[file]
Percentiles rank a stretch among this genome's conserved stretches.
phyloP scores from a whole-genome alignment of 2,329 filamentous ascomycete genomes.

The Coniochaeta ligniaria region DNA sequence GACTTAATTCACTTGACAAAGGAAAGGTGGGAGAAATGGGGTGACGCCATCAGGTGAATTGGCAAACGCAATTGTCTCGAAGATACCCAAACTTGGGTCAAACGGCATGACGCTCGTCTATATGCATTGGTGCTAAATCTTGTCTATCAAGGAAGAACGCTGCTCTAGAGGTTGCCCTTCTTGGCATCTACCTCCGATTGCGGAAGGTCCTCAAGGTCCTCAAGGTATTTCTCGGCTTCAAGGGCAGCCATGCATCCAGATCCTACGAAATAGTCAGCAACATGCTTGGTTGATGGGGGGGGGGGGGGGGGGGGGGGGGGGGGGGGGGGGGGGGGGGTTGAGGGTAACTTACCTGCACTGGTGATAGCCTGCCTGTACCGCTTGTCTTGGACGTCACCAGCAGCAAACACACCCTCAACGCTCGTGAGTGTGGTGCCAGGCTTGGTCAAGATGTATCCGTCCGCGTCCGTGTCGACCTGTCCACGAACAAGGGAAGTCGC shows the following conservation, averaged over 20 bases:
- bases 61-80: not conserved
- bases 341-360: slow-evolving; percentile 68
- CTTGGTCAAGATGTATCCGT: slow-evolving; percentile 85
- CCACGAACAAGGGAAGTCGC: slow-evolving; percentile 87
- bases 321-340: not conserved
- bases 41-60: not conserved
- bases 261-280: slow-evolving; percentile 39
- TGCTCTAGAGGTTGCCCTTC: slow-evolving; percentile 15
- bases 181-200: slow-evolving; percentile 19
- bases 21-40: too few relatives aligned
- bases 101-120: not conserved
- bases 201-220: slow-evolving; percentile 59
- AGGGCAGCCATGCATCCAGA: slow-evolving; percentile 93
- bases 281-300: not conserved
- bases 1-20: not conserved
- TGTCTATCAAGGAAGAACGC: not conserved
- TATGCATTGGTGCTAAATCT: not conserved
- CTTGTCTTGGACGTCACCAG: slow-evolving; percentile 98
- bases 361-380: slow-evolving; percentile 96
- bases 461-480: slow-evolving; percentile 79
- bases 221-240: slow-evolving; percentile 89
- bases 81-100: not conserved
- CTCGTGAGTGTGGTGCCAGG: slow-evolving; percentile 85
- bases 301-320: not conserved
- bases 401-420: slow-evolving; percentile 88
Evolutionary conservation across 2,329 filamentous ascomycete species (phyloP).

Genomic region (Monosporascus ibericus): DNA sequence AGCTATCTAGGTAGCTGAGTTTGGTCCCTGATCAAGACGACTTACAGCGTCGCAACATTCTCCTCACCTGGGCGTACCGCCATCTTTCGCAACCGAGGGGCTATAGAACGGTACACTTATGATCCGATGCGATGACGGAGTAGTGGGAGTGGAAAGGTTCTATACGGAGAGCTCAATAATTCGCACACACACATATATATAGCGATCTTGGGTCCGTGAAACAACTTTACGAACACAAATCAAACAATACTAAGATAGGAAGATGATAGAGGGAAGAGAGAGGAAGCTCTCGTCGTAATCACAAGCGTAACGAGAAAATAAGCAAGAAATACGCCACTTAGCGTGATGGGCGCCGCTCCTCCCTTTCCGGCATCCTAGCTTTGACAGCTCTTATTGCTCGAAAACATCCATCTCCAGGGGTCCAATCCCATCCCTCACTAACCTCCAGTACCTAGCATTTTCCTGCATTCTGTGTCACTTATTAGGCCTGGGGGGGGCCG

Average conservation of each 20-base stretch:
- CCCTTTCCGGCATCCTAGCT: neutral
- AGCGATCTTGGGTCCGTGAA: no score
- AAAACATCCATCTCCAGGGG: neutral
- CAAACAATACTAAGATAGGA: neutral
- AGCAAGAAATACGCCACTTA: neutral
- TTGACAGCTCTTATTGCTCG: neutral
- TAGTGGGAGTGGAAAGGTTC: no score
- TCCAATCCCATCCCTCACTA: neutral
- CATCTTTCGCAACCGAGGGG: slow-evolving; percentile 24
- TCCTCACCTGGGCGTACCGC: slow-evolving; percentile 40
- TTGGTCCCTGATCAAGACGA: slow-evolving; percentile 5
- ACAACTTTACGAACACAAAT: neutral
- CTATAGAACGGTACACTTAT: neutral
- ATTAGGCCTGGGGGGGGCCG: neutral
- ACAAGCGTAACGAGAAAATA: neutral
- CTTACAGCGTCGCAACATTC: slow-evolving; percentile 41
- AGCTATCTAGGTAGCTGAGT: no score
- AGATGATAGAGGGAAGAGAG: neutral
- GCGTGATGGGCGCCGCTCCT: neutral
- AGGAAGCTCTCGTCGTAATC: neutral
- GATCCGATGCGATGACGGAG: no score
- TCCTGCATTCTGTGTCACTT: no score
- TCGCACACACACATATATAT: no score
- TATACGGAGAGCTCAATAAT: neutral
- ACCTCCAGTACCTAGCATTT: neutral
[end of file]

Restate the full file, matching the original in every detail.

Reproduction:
Percentiles rank a stretch among this genome's conserved stretches.
phyloP scores from a whole-genome alignment of 2,329 filamentous ascomycete genomes.

The Coniochaeta ligniaria region DNA sequence GACTTAATTCACTTGACAAAGGAAAGGTGGGAGAAATGGGGTGACGCCATCAGGTGAATTGGCAAACGCAATTGTCTCGAAGATACCCAAACTTGGGTCAAACGGCATGACGCTCGTCTATATGCATTGGTGCTAAATCTTGTCTATCAAGGAAGAACGCTGCTCTAGAGGTTGCCCTTCTTGGCATCTACCTCCGATTGCGGAAGGTCCTCAAGGTCCTCAAGGTATTTCTCGGCTTCAAGGGCAGCCATGCATCCAGATCCTACGAAATAGTCAGCAACATGCTTGGTTGATGGGGGGGGGGGGGGGGGGGGGGGGGGGGGGGGGGGGGGGGGGGTTGAGGGTAACTTACCTGCACTGGTGATAGCCTGCCTGTACCGCTTGTCTTGGACGTCACCAGCAGCAAACACACCCTCAACGCTCGTGAGTGTGGTGCCAGGCTTGGTCAAGATGTATCCGTCCGCGTCCGTGTCGACCTGTCCACGAACAAGGGAAGTCGC shows the following conservation, averaged over 20 bases:
- bases 61-80: not conserved
- bases 341-360: slow-evolving; percentile 68
- CTTGGTCAAGATGTATCCGT: slow-evolving; percentile 85
- CCACGAACAAGGGAAGTCGC: slow-evolving; percentile 87
- bases 321-340: not conserved
- bases 41-60: not conserved
- bases 261-280: slow-evolving; percentile 39
- TGCTCTAGAGGTTGCCCTTC: slow-evolving; percentile 15
- bases 181-200: slow-evolving; percentile 19
- bases 21-40: too few relatives aligned
- bases 101-120: not conserved
- bases 201-220: slow-evolving; percentile 59
- AGGGCAGCCATGCATCCAGA: slow-evolving; percentile 93
- bases 281-300: not conserved
- bases 1-20: not conserved
- TGTCTATCAAGGAAGAACGC: not conserved
- TATGCATTGGTGCTAAATCT: not conserved
- CTTGTCTTGGACGTCACCAG: slow-evolving; percentile 98
- bases 361-380: slow-evolving; percentile 96
- bases 461-480: slow-evolving; percentile 79
- bases 221-240: slow-evolving; percentile 89
- bases 81-100: not conserved
- CTCGTGAGTGTGGTGCCAGG: slow-evolving; percentile 85
- bases 301-320: not conserved
- bases 401-420: slow-evolving; percentile 88
Evolutionary conservation across 2,329 filamentous ascomycete species (phyloP).

Genomic region (Monosporascus ibericus): DNA sequence AGCTATCTAGGTAGCTGAGTTTGGTCCCTGATCAAGACGACTTACAGCGTCGCAACATTCTCCTCACCTGGGCGTACCGCCATCTTTCGCAACCGAGGGGCTATAGAACGGTACACTTATGATCCGATGCGATGACGGAGTAGTGGGAGTGGAAAGGTTCTATACGGAGAGCTCAATAATTCGCACACACACATATATATAGCGATCTTGGGTCCGTGAAACAACTTTACGAACACAAATCAAACAATACTAAGATAGGAAGATGATAGAGGGAAGAGAGAGGAAGCTCTCGTCGTAATCACAAGCGTAACGAGAAAATAAGCAAGAAATACGCCACTTAGCGTGATGGGCGCCGCTCCTCCCTTTCCGGCATCCTAGCTTTGACAGCTCTTATTGCTCGAAAACATCCATCTCCAGGGGTCCAATCCCATCCCTCACTAACCTCCAGTACCTAGCATTTTCCTGCATTCTGTGTCACTTATTAGGCCTGGGGGGGGCCG

Average conservation of each 20-base stretch:
- CCCTTTCCGGCATCCTAGCT: neutral
- AGCGATCTTGGGTCCGTGAA: no score
- AAAACATCCATCTCCAGGGG: neutral
- CAAACAATACTAAGATAGGA: neutral
- AGCAAGAAATACGCCACTTA: neutral
- TTGACAGCTCTTATTGCTCG: neutral
- TAGTGGGAGTGGAAAGGTTC: no score
- TCCAATCCCATCCCTCACTA: neutral
- CATCTTTCGCAACCGAGGGG: slow-evolving; percentile 24
- TCCTCACCTGGGCGTACCGC: slow-evolving; percentile 40
- TTGGTCCCTGATCAAGACGA: slow-evolving; percentile 5
- ACAACTTTACGAACACAAAT: neutral
- CTATAGAACGGTACACTTAT: neutral
- ATTAGGCCTGGGGGGGGCCG: neutral
- ACAAGCGTAACGAGAAAATA: neutral
- CTTACAGCGTCGCAACATTC: slow-evolving; percentile 41
- AGCTATCTAGGTAGCTGAGT: no score
- AGATGATAGAGGGAAGAGAG: neutral
- GCGTGATGGGCGCCGCTCCT: neutral
- AGGAAGCTCTCGTCGTAATC: neutral
- GATCCGATGCGATGACGGAG: no score
- TCCTGCATTCTGTGTCACTT: no score
- TCGCACACACACATATATAT: no score
- TATACGGAGAGCTCAATAAT: neutral
- ACCTCCAGTACCTAGCATTT: neutral